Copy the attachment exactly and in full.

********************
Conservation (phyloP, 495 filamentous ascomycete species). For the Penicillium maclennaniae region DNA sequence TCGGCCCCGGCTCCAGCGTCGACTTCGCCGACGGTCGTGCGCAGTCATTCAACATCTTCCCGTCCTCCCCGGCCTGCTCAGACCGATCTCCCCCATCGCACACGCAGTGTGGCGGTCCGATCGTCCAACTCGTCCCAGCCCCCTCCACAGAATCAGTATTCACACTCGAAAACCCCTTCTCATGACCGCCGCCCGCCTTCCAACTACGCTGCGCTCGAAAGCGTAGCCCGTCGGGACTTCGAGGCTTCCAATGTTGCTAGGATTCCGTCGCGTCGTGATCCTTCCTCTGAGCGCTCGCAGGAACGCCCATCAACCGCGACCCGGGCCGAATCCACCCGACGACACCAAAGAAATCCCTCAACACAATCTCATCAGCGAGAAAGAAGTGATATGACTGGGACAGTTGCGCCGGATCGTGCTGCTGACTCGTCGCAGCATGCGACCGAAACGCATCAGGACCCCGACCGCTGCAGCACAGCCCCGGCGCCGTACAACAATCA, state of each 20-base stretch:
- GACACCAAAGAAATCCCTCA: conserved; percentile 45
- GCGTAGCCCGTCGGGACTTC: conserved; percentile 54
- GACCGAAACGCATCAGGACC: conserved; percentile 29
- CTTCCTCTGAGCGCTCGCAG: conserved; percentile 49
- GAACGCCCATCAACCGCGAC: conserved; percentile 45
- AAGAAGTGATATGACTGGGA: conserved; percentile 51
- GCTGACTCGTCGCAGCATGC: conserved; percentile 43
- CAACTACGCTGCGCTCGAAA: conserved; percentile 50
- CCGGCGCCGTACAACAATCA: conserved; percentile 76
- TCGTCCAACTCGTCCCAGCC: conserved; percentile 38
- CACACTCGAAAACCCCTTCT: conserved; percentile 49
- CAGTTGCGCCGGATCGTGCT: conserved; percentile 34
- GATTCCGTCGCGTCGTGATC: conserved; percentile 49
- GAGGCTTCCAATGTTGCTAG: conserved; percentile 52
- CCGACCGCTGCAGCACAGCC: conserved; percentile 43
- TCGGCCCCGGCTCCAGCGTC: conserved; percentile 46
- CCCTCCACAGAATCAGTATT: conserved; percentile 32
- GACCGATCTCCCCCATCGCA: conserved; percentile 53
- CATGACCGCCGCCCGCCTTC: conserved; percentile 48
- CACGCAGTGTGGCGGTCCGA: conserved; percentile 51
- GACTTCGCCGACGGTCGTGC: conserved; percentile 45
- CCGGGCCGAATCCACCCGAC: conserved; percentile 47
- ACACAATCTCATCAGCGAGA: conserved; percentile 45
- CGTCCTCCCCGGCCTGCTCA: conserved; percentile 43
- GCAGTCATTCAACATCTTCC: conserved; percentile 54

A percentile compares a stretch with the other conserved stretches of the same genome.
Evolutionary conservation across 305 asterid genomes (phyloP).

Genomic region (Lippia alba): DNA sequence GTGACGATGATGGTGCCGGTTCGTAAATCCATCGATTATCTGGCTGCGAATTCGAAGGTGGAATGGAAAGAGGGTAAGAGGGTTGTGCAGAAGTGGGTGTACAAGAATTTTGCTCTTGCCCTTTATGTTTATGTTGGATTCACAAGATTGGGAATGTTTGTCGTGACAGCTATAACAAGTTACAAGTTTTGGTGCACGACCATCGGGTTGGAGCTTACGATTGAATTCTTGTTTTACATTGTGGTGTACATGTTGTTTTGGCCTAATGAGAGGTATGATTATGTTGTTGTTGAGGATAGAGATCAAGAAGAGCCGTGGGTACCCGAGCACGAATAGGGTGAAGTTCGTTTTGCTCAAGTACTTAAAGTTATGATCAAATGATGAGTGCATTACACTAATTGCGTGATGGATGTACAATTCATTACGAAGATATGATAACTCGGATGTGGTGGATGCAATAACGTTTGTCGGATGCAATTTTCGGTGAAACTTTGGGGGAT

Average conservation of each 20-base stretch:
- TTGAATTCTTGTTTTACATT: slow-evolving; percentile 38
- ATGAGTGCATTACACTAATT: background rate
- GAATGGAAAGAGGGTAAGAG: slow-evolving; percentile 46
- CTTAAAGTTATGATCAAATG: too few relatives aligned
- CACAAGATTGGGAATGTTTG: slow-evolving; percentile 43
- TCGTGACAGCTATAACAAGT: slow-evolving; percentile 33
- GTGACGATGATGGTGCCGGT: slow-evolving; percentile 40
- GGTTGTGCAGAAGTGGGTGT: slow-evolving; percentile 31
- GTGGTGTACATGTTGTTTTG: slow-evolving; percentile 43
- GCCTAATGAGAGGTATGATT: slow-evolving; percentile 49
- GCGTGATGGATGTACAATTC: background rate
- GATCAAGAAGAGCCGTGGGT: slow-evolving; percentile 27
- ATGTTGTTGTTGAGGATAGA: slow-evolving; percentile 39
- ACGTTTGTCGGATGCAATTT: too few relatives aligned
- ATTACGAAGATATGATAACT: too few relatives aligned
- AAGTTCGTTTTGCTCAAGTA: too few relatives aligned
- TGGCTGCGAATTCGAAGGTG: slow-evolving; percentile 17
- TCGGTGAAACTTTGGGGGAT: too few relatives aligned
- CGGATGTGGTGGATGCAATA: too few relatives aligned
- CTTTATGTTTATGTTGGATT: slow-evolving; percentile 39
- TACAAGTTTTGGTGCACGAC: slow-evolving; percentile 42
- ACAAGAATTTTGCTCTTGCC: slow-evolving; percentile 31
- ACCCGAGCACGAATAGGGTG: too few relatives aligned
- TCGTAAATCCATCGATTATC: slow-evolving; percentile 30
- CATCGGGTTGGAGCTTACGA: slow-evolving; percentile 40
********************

Conservation (phyloP, 495 filamentous ascomycete species). For the Penicillium maclennaniae region DNA sequence TCGGCCCCGGCTCCAGCGTCGACTTCGCCGACGGTCGTGCGCAGTCATTCAACATCTTCCCGTCCTCCCCGGCCTGCTCAGACCGATCTCCCCCATCGCACACGCAGTGTGGCGGTCCGATCGTCCAACTCGTCCCAGCCCCCTCCACAGAATCAGTATTCACACTCGAAAACCCCTTCTCATGACCGCCGCCCGCCTTCCAACTACGCTGCGCTCGAAAGCGTAGCCCGTCGGGACTTCGAGGCTTCCAATGTTGCTAGGATTCCGTCGCGTCGTGATCCTTCCTCTGAGCGCTCGCAGGAACGCCCATCAACCGCGACCCGGGCCGAATCCACCCGACGACACCAAAGAAATCCCTCAACACAATCTCATCAGCGAGAAAGAAGTGATATGACTGGGACAGTTGCGCCGGATCGTGCTGCTGACTCGTCGCAGCATGCGACCGAAACGCATCAGGACCCCGACCGCTGCAGCACAGCCCCGGCGCCGTACAACAATCA, state of each 20-base stretch:
- GACACCAAAGAAATCCCTCA: conserved; percentile 45
- GCGTAGCCCGTCGGGACTTC: conserved; percentile 54
- GACCGAAACGCATCAGGACC: conserved; percentile 29
- CTTCCTCTGAGCGCTCGCAG: conserved; percentile 49
- GAACGCCCATCAACCGCGAC: conserved; percentile 45
- AAGAAGTGATATGACTGGGA: conserved; percentile 51
- GCTGACTCGTCGCAGCATGC: conserved; percentile 43
- CAACTACGCTGCGCTCGAAA: conserved; percentile 50
- CCGGCGCCGTACAACAATCA: conserved; percentile 76
- TCGTCCAACTCGTCCCAGCC: conserved; percentile 38
- CACACTCGAAAACCCCTTCT: conserved; percentile 49
- CAGTTGCGCCGGATCGTGCT: conserved; percentile 34
- GATTCCGTCGCGTCGTGATC: conserved; percentile 49
- GAGGCTTCCAATGTTGCTAG: conserved; percentile 52
- CCGACCGCTGCAGCACAGCC: conserved; percentile 43
- TCGGCCCCGGCTCCAGCGTC: conserved; percentile 46
- CCCTCCACAGAATCAGTATT: conserved; percentile 32
- GACCGATCTCCCCCATCGCA: conserved; percentile 53
- CATGACCGCCGCCCGCCTTC: conserved; percentile 48
- CACGCAGTGTGGCGGTCCGA: conserved; percentile 51
- GACTTCGCCGACGGTCGTGC: conserved; percentile 45
- CCGGGCCGAATCCACCCGAC: conserved; percentile 47
- ACACAATCTCATCAGCGAGA: conserved; percentile 45
- CGTCCTCCCCGGCCTGCTCA: conserved; percentile 43
- GCAGTCATTCAACATCTTCC: conserved; percentile 54

A percentile compares a stretch with the other conserved stretches of the same genome.
Evolutionary conservation across 305 asterid genomes (phyloP).

Genomic region (Lippia alba): DNA sequence GTGACGATGATGGTGCCGGTTCGTAAATCCATCGATTATCTGGCTGCGAATTCGAAGGTGGAATGGAAAGAGGGTAAGAGGGTTGTGCAGAAGTGGGTGTACAAGAATTTTGCTCTTGCCCTTTATGTTTATGTTGGATTCACAAGATTGGGAATGTTTGTCGTGACAGCTATAACAAGTTACAAGTTTTGGTGCACGACCATCGGGTTGGAGCTTACGATTGAATTCTTGTTTTACATTGTGGTGTACATGTTGTTTTGGCCTAATGAGAGGTATGATTATGTTGTTGTTGAGGATAGAGATCAAGAAGAGCCGTGGGTACCCGAGCACGAATAGGGTGAAGTTCGTTTTGCTCAAGTACTTAAAGTTATGATCAAATGATGAGTGCATTACACTAATTGCGTGATGGATGTACAATTCATTACGAAGATATGATAACTCGGATGTGGTGGATGCAATAACGTTTGTCGGATGCAATTTTCGGTGAAACTTTGGGGGAT

Average conservation of each 20-base stretch:
- TTGAATTCTTGTTTTACATT: slow-evolving; percentile 38
- ATGAGTGCATTACACTAATT: background rate
- GAATGGAAAGAGGGTAAGAG: slow-evolving; percentile 46
- CTTAAAGTTATGATCAAATG: too few relatives aligned
- CACAAGATTGGGAATGTTTG: slow-evolving; percentile 43
- TCGTGACAGCTATAACAAGT: slow-evolving; percentile 33
- GTGACGATGATGGTGCCGGT: slow-evolving; percentile 40
- GGTTGTGCAGAAGTGGGTGT: slow-evolving; percentile 31
- GTGGTGTACATGTTGTTTTG: slow-evolving; percentile 43
- GCCTAATGAGAGGTATGATT: slow-evolving; percentile 49
- GCGTGATGGATGTACAATTC: background rate
- GATCAAGAAGAGCCGTGGGT: slow-evolving; percentile 27
- ATGTTGTTGTTGAGGATAGA: slow-evolving; percentile 39
- ACGTTTGTCGGATGCAATTT: too few relatives aligned
- ATTACGAAGATATGATAACT: too few relatives aligned
- AAGTTCGTTTTGCTCAAGTA: too few relatives aligned
- TGGCTGCGAATTCGAAGGTG: slow-evolving; percentile 17
- TCGGTGAAACTTTGGGGGAT: too few relatives aligned
- CGGATGTGGTGGATGCAATA: too few relatives aligned
- CTTTATGTTTATGTTGGATT: slow-evolving; percentile 39
- TACAAGTTTTGGTGCACGAC: slow-evolving; percentile 42
- ACAAGAATTTTGCTCTTGCC: slow-evolving; percentile 31
- ACCCGAGCACGAATAGGGTG: too few relatives aligned
- TCGTAAATCCATCGATTATC: slow-evolving; percentile 30
- CATCGGGTTGGAGCTTACGA: slow-evolving; percentile 40